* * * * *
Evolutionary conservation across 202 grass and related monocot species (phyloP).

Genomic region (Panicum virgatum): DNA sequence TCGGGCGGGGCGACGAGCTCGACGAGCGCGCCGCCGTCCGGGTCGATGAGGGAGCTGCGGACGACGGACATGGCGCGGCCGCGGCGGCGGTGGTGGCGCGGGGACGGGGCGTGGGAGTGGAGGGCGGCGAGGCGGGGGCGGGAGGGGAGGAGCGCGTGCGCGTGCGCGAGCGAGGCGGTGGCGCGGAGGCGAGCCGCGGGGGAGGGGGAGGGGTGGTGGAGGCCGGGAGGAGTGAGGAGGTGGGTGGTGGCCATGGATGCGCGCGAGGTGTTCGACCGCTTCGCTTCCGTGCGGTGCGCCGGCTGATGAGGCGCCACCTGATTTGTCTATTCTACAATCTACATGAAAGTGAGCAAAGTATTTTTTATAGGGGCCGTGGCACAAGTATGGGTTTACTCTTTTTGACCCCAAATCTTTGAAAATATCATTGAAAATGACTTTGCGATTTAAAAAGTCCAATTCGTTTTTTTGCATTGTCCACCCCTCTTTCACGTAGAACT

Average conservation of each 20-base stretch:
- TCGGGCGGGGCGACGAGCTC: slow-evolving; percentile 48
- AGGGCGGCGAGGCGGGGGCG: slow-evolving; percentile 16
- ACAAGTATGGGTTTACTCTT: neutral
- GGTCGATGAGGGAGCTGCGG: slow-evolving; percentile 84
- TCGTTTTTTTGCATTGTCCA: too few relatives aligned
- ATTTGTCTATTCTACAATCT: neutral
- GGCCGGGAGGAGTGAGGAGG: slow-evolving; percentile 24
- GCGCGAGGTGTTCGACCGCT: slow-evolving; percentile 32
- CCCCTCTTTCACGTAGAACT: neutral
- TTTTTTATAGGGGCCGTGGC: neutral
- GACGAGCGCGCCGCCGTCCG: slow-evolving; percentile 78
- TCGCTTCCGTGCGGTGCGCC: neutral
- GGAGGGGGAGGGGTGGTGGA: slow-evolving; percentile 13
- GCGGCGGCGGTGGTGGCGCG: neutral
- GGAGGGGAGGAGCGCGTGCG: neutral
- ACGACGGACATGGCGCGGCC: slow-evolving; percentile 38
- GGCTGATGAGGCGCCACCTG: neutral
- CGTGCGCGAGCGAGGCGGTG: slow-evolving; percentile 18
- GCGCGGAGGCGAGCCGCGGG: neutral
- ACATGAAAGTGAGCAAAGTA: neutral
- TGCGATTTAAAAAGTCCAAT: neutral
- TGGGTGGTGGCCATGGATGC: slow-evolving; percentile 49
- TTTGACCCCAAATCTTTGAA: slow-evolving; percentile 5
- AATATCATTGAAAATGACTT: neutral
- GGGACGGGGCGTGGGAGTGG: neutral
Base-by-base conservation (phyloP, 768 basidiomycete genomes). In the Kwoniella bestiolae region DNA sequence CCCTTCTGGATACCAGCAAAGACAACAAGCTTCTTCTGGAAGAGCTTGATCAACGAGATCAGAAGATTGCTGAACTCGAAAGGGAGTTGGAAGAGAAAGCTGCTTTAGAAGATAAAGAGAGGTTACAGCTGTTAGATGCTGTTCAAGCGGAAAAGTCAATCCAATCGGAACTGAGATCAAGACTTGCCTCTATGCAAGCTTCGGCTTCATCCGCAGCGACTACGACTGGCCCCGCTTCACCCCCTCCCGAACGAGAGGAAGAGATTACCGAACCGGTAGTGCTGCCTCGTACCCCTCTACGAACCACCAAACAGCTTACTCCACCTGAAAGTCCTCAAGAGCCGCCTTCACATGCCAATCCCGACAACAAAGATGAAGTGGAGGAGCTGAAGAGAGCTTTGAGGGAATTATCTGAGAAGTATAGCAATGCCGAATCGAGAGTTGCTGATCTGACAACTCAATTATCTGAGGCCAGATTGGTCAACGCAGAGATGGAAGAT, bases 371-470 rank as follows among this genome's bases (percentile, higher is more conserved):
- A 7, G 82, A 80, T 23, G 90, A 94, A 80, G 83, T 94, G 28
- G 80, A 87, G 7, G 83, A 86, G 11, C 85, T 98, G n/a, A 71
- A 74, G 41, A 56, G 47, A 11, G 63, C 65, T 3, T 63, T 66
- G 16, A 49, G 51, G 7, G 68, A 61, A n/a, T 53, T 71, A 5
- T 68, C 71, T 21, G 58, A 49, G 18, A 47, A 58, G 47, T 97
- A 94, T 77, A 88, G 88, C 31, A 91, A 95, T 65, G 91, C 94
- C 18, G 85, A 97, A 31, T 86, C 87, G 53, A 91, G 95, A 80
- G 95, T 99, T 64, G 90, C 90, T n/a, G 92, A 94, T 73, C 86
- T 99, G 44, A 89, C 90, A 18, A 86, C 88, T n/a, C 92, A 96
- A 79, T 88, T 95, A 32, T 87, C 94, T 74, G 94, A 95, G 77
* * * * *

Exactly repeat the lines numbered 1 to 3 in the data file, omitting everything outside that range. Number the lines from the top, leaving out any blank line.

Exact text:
Evolutionary conservation across 202 grass and related monocot species (phyloP).

Genomic region (Panicum virgatum): DNA sequence TCGGGCGGGGCGACGAGCTCGACGAGCGCGCCGCCGTCCGGGTCGATGAGGGAGCTGCGGACGACGGACATGGCGCGGCCGCGGCGGCGGTGGTGGCGCGGGGACGGGGCGTGGGAGTGGAGGGCGGCGAGGCGGGGGCGGGAGGGGAGGAGCGCGTGCGCGTGCGCGAGCGAGGCGGTGGCGCGGAGGCGAGCCGCGGGGGAGGGGGAGGGGTGGTGGAGGCCGGGAGGAGTGAGGAGGTGGGTGGTGGCCATGGATGCGCGCGAGGTGTTCGACCGCTTCGCTTCCGTGCGGTGCGCCGGCTGATGAGGCGCCACCTGATTTGTCTATTCTACAATCTACATGAAAGTGAGCAAAGTATTTTTTATAGGGGCCGTGGCACAAGTATGGGTTTACTCTTTTTGACCCCAAATCTTTGAAAATATCATTGAAAATGACTTTGCGATTTAAAAAGTCCAATTCGTTTTTTTGCATTGTCCACCCCTCTTTCACGTAGAACT

Average conservation of each 20-base stretch: